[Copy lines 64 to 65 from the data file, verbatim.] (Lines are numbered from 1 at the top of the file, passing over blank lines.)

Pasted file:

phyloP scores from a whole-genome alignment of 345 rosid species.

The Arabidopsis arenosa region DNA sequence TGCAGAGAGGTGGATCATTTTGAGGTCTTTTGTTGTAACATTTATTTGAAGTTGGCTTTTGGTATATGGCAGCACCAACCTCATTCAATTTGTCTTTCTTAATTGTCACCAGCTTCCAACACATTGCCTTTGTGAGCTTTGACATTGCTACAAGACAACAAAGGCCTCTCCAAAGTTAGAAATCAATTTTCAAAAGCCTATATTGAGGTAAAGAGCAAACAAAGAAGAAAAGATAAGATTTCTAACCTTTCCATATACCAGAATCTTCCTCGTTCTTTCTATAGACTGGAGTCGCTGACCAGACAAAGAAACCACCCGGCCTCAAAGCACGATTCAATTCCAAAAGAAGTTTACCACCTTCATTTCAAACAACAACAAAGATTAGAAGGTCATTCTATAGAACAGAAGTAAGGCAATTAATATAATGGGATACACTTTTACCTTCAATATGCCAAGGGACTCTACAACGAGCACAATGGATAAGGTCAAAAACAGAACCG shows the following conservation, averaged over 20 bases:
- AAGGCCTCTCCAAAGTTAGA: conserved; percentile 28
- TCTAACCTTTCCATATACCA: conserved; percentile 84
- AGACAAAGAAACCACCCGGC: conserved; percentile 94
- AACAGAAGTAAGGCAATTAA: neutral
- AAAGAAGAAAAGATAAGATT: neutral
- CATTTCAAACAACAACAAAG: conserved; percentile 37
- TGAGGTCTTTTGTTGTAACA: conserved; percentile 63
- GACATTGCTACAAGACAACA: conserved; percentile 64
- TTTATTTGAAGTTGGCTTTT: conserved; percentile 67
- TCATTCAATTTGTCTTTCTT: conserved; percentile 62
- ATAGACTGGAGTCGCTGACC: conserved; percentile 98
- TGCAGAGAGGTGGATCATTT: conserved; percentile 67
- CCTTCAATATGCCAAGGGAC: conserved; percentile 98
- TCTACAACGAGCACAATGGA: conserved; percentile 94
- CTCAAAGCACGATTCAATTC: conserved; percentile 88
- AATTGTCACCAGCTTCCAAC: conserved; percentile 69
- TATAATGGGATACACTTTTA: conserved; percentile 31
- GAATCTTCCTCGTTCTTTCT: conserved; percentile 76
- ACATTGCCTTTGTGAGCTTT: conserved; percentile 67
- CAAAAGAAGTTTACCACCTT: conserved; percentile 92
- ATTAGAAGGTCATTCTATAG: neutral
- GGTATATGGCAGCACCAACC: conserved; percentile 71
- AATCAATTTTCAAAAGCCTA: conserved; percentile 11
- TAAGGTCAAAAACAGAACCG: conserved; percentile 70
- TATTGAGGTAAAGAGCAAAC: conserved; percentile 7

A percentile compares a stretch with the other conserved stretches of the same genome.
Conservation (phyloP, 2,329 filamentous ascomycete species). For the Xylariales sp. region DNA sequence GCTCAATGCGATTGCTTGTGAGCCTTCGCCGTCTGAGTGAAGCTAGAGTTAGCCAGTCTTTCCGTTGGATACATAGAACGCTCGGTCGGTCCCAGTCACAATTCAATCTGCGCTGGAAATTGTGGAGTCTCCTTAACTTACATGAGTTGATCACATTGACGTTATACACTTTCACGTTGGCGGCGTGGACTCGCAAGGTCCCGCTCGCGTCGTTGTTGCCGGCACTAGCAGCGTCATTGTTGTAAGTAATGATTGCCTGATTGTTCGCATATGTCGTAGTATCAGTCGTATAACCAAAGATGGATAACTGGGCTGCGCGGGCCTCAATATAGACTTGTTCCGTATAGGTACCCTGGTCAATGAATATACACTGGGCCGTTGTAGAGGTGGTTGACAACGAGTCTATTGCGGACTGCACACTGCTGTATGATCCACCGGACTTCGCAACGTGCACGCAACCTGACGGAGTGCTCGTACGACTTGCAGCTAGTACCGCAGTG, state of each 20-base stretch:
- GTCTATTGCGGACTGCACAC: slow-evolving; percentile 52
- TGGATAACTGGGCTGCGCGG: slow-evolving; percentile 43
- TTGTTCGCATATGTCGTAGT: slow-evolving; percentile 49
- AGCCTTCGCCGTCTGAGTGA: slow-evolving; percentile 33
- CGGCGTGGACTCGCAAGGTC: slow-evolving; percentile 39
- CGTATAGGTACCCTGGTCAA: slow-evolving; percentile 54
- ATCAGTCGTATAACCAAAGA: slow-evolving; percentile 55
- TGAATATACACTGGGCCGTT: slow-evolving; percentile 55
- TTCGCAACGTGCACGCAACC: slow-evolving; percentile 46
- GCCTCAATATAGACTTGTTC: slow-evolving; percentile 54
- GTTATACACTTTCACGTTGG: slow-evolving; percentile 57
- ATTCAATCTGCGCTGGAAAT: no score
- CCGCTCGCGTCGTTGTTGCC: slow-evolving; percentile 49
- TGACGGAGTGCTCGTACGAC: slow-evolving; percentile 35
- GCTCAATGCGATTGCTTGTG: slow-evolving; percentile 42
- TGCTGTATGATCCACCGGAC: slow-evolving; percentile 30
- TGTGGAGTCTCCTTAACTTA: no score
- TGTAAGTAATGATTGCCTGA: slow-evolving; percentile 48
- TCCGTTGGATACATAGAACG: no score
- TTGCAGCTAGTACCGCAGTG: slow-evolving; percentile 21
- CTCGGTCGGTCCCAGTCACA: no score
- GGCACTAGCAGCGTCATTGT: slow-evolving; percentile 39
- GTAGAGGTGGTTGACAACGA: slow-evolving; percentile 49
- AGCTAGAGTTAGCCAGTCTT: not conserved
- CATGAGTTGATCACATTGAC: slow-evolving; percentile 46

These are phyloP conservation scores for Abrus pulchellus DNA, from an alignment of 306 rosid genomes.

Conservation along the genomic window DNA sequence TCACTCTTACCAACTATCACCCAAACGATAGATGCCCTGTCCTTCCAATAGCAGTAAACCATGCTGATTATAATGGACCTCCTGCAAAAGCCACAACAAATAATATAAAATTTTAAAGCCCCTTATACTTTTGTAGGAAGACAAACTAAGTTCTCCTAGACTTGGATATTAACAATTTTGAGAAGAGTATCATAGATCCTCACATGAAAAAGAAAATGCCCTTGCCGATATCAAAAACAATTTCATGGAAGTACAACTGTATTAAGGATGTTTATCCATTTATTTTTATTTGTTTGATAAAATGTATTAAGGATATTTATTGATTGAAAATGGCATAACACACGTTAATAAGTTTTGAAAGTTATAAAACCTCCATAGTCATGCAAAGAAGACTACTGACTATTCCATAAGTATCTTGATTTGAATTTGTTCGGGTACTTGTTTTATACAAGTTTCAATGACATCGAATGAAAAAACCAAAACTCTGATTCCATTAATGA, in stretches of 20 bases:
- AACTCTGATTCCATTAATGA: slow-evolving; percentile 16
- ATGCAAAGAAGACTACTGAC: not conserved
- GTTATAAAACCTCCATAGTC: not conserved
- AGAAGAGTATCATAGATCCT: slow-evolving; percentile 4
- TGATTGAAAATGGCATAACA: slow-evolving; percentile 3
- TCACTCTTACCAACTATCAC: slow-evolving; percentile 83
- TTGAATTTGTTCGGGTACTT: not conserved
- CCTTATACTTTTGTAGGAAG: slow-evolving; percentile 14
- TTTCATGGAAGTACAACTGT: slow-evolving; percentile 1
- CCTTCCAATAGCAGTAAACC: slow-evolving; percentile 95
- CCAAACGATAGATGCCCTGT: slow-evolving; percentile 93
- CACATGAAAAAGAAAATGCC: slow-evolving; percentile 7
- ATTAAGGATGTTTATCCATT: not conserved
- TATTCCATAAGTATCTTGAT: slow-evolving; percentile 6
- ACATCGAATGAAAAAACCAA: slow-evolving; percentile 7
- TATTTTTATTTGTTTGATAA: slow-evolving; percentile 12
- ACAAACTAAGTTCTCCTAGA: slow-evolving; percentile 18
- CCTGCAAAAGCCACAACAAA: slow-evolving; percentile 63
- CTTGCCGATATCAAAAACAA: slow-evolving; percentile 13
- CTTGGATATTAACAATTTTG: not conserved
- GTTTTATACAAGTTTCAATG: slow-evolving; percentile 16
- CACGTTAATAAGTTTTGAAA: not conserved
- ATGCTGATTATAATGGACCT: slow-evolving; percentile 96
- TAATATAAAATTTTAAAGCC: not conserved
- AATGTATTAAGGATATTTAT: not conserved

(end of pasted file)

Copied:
- CCTTATACTTTTGTAGGAAG: slow-evolving; percentile 14
- TTTCATGGAAGTACAACTGT: slow-evolving; percentile 1